Published on December 06, 2013
Carole Roberts displays a wall hanging she is creating out of wool using the method of felting.
Published on December 06, 2013
Donning a hat she created using the wet-felt technique, Kathi Kitchen works speedily to felt a ‘dryer ball’ while at a recent craft fair in St. Anthony. The energy saving bundles of wool were in high demand that day.
St. Anthony women demonstrate the art of felting
A nearly inaudible crunch sounded as Carole Roberts jabbed a barbed needle into the spine of a carefully sculpted camel.
Repeatedly prodding the lustrous creation, poking the needle in and out of the wool at an expedited rate, a hump of fluff began to form on the character’s back.
“When you start out it could be loose fibers and as you continue to poke it, it gets smaller and begins to bond,” explained Roberts. “It’s hard for people to imagine.”
As if through a magic manoeuvre, the mammal’s appendage was quickly manipulated and the three-dimensional formation was complete — one more addition to an ever-growing nativity scene of wool.
The self-taught St. Anthony crafter began experimenting with needle felting a couple of years back.
The basic needle-felting technique, which Roberts learned online, involves sculpting the creature’s skeleton with a needle and then adding dimension by wrapping wool around the formed body. The sculpture’s attributes are formed through meticulous fluffing and stretching.
“It was a strange thing, how I started,” she began to explain. “I kept seeing that they were selling these little dogs on eBay and I’d go, ‘wow, how is that put together? You can’t see any stiches!’”
With a needle in hand, she started practicing.
“It’s hard for people to imagine, that are so used to knitting,” she laughed. “But there’s no knitting, no weaving, and no crocheting.”
Having very little material when she started, Roberts’ first creations were tiny seal sculptures of white wool. Over the many months of felt fine-tuning, her repertoire expanded to include wall pictures, pins and wool-encased homemade soap, all of varying colours. It wasn’t until last Christmas that she decided to create a nativity scene out of the fiber.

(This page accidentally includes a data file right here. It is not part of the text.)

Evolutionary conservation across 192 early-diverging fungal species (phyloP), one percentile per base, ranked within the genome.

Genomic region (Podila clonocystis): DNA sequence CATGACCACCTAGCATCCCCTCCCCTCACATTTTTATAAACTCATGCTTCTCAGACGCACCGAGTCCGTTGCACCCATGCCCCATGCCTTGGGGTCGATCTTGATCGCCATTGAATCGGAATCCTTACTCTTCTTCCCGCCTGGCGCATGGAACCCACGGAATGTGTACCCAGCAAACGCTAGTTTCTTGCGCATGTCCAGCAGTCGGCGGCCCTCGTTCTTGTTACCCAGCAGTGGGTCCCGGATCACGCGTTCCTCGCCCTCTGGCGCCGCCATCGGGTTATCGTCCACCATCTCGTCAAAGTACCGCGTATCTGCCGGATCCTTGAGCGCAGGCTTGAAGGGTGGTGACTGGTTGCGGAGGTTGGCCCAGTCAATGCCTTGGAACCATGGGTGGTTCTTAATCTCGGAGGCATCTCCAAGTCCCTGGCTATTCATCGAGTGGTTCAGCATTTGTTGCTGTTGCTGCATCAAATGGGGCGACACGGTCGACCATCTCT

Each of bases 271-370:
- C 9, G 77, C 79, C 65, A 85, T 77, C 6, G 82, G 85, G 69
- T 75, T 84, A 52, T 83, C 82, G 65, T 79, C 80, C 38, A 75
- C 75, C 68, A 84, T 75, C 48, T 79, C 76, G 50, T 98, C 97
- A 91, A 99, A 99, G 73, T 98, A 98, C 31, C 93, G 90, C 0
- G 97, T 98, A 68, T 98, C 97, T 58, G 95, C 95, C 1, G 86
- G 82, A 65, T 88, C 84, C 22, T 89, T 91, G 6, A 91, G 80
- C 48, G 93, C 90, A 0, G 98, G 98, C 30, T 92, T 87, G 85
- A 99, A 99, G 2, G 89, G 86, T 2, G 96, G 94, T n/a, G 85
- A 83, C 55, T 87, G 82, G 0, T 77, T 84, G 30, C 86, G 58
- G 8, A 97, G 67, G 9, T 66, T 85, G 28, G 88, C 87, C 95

“I started, first, with a Jewish-style nativity, and then I thought if I could get an Inuit nativity it would be great for this area,” she said, showing off a set that comes complete with Mary, Joseph, an infant Jesus, a donkey, a sheep and the aforementioned camel.
Roberts hopes to build on the scene, with plans to introduce Shepherds into the mix.
“It’s really fun to be creative It’s inexpensive to make, it isn’t hard work, and you don’t have to count stitches, “ she said, acknowledging that knitting isn’t really her forte. “I just started to love wool.”
Preparing the material for use is the most laborious part of the process, she said. With the help of her felting confidante Kathi Kitchen, however, the hours of cleaning and carding are cut in half.
“It’s great to have someone around who’s also interested,” said Roberts, admitting that the pair usually get together on Saturdays. “It can get boring working by yourself.”
While Kitchen tried her hand at Roberts’ well-developed sculpting technique, she quickly decided her craftiness should be left to other areas of felting — mainly insoles, scarves, hats and dryer balls.
“I tried it, but my hands just didn’t do that,” she laughed. “Instead, I remembered getting felt insoles from a lady in the area who had sheep when I was younger, so I thought I would give that a go.”
She said the insoles have since taken off.
“I have people who call me every year and I have people who use them for years.”
At a recent craft fair held in St. Anthony, the duo set up a table to display their wooly creations, but one particular basket of the inventive ‘dryer balls’ was seemingly in need of continual re-stocking.
“I’ve gotten many orders for them since, and will probably continue to receive them up until Christmas,” Kitchen said.
Made through the process of needle felting, the re-usable balls of wool are an eco-friendly way of decreasing laundry-drying time. They are said to save energy, decrease wrinkles and eliminate static.
Aside from extending the production of the energy-saving bundles of wool, Kitchen is looking forward to focusing on the creation of Newfoundland-style hats — but not until she’s ‘felt’ her way through the ever-growing bundle of holiday orders, of course.
The Northern Pen